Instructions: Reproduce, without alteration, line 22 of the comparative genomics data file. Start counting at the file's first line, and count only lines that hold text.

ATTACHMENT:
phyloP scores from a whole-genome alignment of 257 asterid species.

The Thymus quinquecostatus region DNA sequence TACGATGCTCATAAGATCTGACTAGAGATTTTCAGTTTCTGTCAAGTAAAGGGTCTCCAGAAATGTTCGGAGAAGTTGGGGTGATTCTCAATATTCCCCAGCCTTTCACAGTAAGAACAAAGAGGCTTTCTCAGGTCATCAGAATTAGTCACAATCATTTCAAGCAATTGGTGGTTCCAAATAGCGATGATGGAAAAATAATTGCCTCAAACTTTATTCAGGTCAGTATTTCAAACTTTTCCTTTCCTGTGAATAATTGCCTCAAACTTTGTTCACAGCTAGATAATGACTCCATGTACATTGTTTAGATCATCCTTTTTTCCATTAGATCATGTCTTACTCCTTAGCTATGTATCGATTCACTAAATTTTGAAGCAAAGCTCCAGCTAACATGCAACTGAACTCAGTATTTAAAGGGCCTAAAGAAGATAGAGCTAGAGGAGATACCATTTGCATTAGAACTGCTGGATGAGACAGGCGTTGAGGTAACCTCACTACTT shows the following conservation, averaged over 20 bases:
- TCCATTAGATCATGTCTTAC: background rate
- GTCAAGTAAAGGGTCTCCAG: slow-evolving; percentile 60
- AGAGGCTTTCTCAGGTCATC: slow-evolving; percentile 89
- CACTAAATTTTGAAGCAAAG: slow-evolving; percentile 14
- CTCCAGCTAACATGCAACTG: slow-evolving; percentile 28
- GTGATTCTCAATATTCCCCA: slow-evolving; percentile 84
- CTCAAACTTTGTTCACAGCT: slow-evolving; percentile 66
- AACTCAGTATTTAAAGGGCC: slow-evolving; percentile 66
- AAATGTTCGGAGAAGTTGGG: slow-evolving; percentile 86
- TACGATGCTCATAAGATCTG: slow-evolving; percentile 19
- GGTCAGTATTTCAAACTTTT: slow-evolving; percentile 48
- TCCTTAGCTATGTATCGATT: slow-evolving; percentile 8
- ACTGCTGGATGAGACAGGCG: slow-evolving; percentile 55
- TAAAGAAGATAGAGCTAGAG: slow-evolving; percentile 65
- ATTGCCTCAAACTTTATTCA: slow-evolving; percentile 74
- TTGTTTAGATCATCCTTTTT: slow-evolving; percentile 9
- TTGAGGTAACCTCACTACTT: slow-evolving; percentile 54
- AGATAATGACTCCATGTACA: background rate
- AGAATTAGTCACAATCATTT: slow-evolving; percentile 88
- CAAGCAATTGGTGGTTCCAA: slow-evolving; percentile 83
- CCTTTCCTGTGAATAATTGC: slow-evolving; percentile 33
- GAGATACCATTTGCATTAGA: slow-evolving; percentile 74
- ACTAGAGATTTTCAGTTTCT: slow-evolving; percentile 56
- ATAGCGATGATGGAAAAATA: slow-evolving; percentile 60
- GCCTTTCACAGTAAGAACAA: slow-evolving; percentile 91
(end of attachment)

- CAAGCAATTGGTGGTTCCAA: slow-evolving; percentile 83